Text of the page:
ZZ Top frontman Billy Gibbons is no stranger to the automotive world with a car collection like no other, including cars like “CadZZilla”, which we featured in last month’s Hot Rods You Should Know feature. But there is one car owned by Gibbons that is by far his most famous ride to-date and that car is none other than the chopped 1933 Ford coupe known as “Eliminator”.
If you don’t know what Eliminator is, well, you haven’t done much listening of rock music since the 1980s or digested mainstream media like the rest of us have over the last few decades. Eliminator is one of the most famous hot rods out there, so much so that even decades after its creation, hot rod enthusiasts instantly recognize the car. More so, many, MANY clones of the car have been produced in the market, making it nearly impossible to have never seen a coupe like the famous ZZ Top car.
Yes, Eliminator is in fact nearly as famous as its owner, having been featured on two of ZZ Top’s album covers, appeared in a handful of the band’s music videos, toured the country alongside Gibbons, along with at least one clone said to have been commissioned by Gibbons just for appearance reasons, and appeared in pretty much every hot rod, street rod and custom magazine on the planet, not to mention dozens of TV shows, movies, and automotive productions over the year. Eliminator is also credited with inspiring two of ZZ Top’s albums, one of the same name as the car, Eliminator, which came out in 1983, and the follow-up album Afterburner, which was released in 1985.
This car IS a big deal. But the reason you should know about the Eliminator coupe goes far beyond its international fame.With its debut came a whole new era of custom cars, radical enough to set them apart from the mainstream but traditional enough to unite hot rod and street rod enthusiasts alike. Eliminator also helped bring what some consider a dying hot rod culture at the time to the famed “MTV Generation”, helping propel the custom hot rod world to where it is today. Few other hot rods have had such a lasting impact on the industry!
So what makes the Eliminator so special? Well, aside from it’s legendary owner and resulting fame, the car offers several key “ingredients” of a note-worthy hot rod. The build of Eliminator was originally inspired by the Pete and Jake’s coupe from the movie The California Kid and is a true steel 1933 Ford, not a fiberglass replica of the classic Ford model. Having been inspired by The California Kid car, Gibbons brought on Pete Chapouris (the Pete of Pete & Jake’s) to do some consulting on the car, which was ultimately built by Don Thelen of Paramount, California’s Buffalo Motor Cars with a Pete & Jake’s custom chassis, complete with a dropped tube axle, 4-bar front suspension and a Ford 9-inch rearend underneath it.
Other defining features of the car include a 3-inch chop, custom 3-piece hood built by Steve Davis, ’34 Ford headlights, classic ’39 Ford teardrop taillights, and of course, the iconic red paint scheme with custom “ZZ” graphics, designed by Kenny Youngblood. Under the hood, you’ll find a So-Cal Speed Shop-built SBC 350ci V8 with a single four-barrel carburetor, tied to a Turbo 350 transmission for reliability sake. And yes, that means the car is more than just a show piece.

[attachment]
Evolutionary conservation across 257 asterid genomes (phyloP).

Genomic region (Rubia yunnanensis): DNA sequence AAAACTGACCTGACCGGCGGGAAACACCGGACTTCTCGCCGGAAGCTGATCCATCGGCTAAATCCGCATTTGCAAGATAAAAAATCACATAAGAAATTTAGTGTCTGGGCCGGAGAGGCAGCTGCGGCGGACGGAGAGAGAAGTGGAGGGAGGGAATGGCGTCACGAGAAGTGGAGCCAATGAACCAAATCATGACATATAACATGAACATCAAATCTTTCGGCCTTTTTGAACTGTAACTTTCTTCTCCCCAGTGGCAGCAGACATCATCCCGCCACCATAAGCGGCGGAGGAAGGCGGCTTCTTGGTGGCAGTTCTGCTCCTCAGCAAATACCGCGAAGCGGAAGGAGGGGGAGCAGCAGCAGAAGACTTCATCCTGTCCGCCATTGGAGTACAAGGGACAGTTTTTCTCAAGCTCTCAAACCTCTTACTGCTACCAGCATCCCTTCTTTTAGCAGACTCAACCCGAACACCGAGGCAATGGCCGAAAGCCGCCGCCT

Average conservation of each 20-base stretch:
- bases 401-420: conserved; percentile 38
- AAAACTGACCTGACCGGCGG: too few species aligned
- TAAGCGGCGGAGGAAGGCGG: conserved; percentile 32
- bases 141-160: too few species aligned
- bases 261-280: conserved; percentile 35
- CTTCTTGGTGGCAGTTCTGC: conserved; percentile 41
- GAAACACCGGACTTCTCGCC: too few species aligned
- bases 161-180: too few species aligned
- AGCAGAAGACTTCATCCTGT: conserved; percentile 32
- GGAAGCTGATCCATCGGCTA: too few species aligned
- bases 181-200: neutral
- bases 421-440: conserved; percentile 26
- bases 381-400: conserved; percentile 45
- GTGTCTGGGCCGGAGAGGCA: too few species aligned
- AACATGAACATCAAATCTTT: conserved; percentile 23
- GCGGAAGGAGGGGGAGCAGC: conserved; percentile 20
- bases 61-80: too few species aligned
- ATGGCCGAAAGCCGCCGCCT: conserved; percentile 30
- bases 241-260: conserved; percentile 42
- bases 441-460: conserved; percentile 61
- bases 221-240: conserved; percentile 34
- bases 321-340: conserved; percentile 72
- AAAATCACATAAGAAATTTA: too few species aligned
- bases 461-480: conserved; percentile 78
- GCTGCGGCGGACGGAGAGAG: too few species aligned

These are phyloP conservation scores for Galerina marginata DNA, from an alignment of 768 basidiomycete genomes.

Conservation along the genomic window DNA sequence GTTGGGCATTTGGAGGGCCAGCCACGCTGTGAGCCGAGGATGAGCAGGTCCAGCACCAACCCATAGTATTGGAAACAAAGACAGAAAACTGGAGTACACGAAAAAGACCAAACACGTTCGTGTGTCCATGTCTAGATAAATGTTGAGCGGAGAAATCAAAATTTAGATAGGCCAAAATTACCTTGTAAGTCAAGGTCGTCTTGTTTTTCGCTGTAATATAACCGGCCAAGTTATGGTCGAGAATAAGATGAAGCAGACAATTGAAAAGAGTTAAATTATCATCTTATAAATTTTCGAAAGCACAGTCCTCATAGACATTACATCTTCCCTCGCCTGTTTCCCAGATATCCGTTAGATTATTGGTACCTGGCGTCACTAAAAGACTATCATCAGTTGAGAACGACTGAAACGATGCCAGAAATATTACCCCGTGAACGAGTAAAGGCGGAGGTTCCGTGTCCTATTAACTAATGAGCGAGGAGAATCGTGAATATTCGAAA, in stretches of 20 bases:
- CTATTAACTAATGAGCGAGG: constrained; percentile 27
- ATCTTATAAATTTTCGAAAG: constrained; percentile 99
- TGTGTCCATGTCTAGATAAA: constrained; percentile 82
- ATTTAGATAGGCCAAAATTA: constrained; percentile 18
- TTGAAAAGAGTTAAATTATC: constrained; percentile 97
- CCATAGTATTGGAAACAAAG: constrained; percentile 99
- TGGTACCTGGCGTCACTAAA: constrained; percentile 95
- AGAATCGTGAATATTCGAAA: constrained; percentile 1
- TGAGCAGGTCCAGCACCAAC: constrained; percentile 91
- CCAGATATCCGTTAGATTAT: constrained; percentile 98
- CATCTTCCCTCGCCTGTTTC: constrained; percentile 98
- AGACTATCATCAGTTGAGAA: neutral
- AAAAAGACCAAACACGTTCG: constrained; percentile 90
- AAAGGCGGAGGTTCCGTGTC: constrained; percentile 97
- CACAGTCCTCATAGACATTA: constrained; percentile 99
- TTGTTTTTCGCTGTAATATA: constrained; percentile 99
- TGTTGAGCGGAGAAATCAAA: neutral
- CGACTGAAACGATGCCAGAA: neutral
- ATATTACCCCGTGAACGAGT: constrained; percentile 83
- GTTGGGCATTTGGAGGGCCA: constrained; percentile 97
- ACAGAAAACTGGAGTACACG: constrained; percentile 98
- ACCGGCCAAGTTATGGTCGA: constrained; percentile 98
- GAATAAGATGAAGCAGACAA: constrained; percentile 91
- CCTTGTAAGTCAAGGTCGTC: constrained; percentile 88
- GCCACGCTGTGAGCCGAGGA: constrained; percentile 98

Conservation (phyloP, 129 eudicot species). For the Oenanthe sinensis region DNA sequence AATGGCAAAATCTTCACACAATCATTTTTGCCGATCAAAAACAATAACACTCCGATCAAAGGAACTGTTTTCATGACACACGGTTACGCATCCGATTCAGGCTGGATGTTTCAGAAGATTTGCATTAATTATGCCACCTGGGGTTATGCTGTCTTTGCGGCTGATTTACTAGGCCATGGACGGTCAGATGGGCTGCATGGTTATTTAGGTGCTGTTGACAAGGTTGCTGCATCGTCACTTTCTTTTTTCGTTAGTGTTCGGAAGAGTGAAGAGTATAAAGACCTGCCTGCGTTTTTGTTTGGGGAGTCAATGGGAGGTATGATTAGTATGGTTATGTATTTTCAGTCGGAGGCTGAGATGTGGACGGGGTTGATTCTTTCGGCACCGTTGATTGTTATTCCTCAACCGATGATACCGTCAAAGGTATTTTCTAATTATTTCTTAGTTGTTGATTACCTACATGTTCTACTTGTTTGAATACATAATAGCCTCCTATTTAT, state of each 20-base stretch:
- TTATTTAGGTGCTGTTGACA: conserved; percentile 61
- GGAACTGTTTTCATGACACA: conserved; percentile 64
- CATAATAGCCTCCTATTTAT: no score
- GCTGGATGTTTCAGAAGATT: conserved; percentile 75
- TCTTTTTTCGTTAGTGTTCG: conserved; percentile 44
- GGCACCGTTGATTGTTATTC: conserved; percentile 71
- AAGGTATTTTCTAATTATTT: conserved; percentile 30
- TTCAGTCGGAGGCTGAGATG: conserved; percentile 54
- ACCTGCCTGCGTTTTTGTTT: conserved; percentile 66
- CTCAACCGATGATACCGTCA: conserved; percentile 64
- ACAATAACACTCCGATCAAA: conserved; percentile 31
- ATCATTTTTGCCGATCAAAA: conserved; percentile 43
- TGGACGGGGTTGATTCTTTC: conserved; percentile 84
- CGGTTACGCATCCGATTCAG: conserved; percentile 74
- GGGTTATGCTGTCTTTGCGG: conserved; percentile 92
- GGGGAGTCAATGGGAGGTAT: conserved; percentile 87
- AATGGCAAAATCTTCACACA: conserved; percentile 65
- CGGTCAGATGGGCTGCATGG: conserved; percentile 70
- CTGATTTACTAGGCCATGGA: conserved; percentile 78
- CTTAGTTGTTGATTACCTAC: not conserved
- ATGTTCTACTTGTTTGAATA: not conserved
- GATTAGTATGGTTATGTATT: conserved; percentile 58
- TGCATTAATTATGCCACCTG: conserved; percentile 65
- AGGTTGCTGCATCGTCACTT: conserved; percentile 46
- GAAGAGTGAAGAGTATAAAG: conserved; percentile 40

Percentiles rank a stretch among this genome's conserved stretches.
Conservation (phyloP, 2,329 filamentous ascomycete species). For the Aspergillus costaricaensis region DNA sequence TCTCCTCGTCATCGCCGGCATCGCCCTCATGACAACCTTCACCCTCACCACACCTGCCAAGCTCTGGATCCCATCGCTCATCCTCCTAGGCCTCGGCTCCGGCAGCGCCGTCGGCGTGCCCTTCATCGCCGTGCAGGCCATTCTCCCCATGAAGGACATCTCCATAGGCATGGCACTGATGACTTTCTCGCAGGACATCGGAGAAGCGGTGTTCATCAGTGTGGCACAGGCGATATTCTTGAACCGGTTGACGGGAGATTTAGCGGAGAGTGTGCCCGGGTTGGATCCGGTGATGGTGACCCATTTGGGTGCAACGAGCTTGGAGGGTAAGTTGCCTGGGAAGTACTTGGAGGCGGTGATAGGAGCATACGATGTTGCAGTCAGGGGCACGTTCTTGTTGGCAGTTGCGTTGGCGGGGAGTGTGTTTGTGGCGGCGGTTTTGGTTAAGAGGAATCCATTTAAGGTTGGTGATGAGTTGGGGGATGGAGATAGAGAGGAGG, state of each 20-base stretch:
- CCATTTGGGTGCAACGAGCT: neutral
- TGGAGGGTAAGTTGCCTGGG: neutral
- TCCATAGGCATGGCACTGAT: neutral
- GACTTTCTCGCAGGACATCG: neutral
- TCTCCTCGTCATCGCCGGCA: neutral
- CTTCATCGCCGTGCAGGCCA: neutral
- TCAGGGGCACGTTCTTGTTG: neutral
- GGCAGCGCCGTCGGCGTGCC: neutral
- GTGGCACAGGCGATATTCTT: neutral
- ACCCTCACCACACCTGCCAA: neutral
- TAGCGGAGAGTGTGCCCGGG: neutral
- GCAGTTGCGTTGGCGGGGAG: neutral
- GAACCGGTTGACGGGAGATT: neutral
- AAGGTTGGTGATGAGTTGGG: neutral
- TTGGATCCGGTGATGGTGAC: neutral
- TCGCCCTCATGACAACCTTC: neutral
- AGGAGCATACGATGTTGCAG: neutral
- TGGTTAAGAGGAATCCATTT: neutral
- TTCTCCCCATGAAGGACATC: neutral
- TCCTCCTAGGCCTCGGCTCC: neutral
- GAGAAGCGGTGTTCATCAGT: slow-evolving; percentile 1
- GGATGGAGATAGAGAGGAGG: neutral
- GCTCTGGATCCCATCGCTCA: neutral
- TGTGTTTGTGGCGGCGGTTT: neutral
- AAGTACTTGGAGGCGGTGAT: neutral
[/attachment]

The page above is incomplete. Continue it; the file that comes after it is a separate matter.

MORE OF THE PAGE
It’s said that while some groups struggled with the introduction of music videos in the late 1970s and early 1980s, ZZ Top turned to what they knew best — rock and roll, cars and attractive females– for their music videos and their efforts paid off big time!
While Eliminator certainly played its part in the early music videos of ZZ Top, including for songs “Gimme All Your Lovin”, “Legs” and “Sharp Dressed Man”, the hot rod did get driven and enjoyed as a car should in the 80s after it made its industry debut. In fact, in the early 80s after the car appeared in its first ZZ Top music video, Gibbons teamed up with Chapouris in The California Kid car and Jake Jacobs (the Jake of Pete & Jake’s) in a custom 1934 Ford Coupe and the band and friends cruised Sunset Boulevard for Eliminator’s “maiden voyage.”
Later on in the 80s, Gibbons drove the ’33 Ford cross-country from L.A. To New York with one of the music video girls the band used, Kymberly Herrin, and Allison Ohnstede along for the ride. In a 2007 feature about Eliminator on the Gibson Guitars website, Gibbons stated that the trip took the group 10 days and all they had to do was fill the car up with gas and it was good to cruise in the fast lane!
Gibbons still owns Eliminator and the clone of the original car he had commissioned to help meet the demand for all the appearance requests the car and Gibbons got following the car’s initial music video fame. The original Eliminator now resides at the Cleveland Rock and Roll Hall of Fame, where rock fans and hot rod enthusiasts can get a glimpse of the famous ’33 coupe year-round.
Article courtesy of Rod Authority, written By Lindsey Fisher.